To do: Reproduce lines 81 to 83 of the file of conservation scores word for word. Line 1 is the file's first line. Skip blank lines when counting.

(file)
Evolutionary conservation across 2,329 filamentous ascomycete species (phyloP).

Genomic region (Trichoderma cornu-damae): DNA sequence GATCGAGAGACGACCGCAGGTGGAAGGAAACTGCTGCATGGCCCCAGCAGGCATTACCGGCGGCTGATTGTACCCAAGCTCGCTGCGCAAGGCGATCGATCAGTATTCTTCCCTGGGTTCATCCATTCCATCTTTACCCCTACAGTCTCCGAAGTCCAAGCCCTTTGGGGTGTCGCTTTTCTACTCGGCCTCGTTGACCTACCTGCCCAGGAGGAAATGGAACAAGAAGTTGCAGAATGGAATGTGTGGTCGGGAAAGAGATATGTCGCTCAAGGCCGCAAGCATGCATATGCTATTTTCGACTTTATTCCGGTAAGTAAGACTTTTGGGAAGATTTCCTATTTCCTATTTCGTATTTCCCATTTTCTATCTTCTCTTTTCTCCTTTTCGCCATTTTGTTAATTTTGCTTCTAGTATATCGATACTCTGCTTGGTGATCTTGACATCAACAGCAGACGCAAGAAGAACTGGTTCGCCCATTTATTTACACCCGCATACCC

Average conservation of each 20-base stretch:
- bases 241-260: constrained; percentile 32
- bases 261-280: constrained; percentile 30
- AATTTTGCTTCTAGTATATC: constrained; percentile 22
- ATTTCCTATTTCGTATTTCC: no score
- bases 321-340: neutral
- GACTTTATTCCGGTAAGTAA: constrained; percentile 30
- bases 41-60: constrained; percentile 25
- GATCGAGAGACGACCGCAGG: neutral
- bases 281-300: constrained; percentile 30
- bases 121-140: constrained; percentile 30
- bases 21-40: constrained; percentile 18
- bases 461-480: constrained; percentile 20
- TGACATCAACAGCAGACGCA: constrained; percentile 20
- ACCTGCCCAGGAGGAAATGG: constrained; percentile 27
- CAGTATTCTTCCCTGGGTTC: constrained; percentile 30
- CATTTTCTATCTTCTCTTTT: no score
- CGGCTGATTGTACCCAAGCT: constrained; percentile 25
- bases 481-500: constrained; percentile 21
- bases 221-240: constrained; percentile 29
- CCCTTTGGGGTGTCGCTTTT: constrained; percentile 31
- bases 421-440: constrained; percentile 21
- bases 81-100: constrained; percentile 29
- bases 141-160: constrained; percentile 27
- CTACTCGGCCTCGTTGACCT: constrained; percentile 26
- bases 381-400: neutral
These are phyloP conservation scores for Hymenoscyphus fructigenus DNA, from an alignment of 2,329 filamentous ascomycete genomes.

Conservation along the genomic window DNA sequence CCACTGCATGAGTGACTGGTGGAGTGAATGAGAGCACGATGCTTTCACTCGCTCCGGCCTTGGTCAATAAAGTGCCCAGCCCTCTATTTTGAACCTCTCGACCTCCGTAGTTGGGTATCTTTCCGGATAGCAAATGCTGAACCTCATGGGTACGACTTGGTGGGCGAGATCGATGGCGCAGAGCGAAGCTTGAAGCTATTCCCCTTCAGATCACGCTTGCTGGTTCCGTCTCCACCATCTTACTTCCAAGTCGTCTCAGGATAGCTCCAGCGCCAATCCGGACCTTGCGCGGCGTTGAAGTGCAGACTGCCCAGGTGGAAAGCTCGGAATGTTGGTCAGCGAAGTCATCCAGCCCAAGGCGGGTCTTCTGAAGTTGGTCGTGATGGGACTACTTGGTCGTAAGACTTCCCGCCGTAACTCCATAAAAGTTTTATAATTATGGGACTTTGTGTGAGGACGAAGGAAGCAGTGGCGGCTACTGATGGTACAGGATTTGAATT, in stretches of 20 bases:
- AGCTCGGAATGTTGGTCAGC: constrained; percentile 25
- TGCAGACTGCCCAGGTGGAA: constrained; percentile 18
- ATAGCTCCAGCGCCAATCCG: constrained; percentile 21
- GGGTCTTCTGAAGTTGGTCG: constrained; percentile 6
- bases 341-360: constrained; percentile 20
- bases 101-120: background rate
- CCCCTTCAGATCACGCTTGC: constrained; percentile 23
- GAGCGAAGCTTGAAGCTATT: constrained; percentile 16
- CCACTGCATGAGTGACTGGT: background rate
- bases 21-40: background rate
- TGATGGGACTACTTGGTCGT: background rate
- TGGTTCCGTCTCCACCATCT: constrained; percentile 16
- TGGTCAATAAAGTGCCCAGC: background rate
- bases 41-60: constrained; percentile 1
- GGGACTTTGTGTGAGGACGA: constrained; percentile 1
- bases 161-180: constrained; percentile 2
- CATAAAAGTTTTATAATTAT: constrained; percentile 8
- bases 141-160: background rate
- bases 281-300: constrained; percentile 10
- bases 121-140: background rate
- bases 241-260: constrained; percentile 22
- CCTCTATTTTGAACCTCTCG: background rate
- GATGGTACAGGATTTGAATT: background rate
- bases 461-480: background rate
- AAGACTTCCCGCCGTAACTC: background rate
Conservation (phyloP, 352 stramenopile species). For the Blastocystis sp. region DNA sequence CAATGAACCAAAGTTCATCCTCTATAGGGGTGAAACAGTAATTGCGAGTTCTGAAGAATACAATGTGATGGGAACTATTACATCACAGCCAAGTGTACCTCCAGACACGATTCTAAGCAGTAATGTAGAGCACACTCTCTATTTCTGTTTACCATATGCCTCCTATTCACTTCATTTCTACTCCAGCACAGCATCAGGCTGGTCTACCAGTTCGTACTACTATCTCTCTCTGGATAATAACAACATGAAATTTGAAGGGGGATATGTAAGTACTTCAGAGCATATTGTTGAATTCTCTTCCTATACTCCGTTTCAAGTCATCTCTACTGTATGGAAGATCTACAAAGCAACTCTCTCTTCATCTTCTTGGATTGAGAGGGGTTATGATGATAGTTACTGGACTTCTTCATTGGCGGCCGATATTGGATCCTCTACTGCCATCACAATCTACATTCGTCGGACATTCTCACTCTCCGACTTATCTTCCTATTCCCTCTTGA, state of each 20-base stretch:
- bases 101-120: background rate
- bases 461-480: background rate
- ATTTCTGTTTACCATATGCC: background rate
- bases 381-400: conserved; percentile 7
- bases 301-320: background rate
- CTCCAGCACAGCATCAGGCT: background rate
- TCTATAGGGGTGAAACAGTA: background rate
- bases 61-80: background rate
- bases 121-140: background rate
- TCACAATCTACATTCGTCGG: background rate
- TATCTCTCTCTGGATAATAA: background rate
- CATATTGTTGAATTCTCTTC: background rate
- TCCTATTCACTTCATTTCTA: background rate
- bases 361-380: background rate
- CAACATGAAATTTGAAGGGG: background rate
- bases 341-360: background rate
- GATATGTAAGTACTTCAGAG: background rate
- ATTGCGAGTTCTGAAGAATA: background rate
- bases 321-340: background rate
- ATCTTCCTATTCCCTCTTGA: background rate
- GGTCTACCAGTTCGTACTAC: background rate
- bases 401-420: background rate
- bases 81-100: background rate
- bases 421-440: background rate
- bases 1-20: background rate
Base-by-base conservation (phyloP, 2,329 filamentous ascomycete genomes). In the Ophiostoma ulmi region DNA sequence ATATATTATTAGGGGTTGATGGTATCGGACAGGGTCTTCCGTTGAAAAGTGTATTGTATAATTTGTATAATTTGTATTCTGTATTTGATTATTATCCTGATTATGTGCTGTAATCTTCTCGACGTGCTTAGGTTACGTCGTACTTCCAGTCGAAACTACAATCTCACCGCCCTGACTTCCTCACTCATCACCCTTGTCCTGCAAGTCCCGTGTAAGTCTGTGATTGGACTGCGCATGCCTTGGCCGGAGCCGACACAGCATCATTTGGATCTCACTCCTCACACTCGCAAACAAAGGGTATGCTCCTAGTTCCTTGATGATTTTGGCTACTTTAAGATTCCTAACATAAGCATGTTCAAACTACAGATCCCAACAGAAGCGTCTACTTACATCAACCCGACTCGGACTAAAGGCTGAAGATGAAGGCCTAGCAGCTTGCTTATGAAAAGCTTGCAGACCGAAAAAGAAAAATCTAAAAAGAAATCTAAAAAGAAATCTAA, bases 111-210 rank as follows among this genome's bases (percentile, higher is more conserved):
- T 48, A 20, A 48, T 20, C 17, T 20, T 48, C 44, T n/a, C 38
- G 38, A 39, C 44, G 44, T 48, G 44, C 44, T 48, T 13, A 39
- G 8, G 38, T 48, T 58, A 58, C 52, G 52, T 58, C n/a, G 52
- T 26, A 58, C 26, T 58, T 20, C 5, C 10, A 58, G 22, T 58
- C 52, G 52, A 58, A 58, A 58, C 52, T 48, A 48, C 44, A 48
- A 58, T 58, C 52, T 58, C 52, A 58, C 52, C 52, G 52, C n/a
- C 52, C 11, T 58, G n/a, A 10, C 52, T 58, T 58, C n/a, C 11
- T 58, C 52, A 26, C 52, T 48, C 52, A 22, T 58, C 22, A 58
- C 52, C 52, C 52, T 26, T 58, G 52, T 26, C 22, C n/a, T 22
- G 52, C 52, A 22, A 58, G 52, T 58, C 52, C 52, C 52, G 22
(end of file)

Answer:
- bases 1-20: background rate
Base-by-base conservation (phyloP, 2,329 filamentous ascomycete genomes). In the Ophiostoma ulmi region DNA sequence ATATATTATTAGGGGTTGATGGTATCGGACAGGGTCTTCCGTTGAAAAGTGTATTGTATAATTTGTATAATTTGTATTCTGTATTTGATTATTATCCTGATTATGTGCTGTAATCTTCTCGACGTGCTTAGGTTACGTCGTACTTCCAGTCGAAACTACAATCTCACCGCCCTGACTTCCTCACTCATCACCCTTGTCCTGCAAGTCCCGTGTAAGTCTGTGATTGGACTGCGCATGCCTTGGCCGGAGCCGACACAGCATCATTTGGATCTCACTCCTCACACTCGCAAACAAAGGGTATGCTCCTAGTTCCTTGATGATTTTGGCTACTTTAAGATTCCTAACATAAGCATGTTCAAACTACAGATCCCAACAGAAGCGTCTACTTACATCAACCCGACTCGGACTAAAGGCTGAAGATGAAGGCCTAGCAGCTTGCTTATGAAAAGCTTGCAGACCGAAAAAGAAAAATCTAAAAAGAAATCTAAAAAGAAATCTAA, bases 111-210 rank as follows among this genome's bases (percentile, higher is more conserved):
- T 48, A 20, A 48, T 20, C 17, T 20, T 48, C 44, T n/a, C 38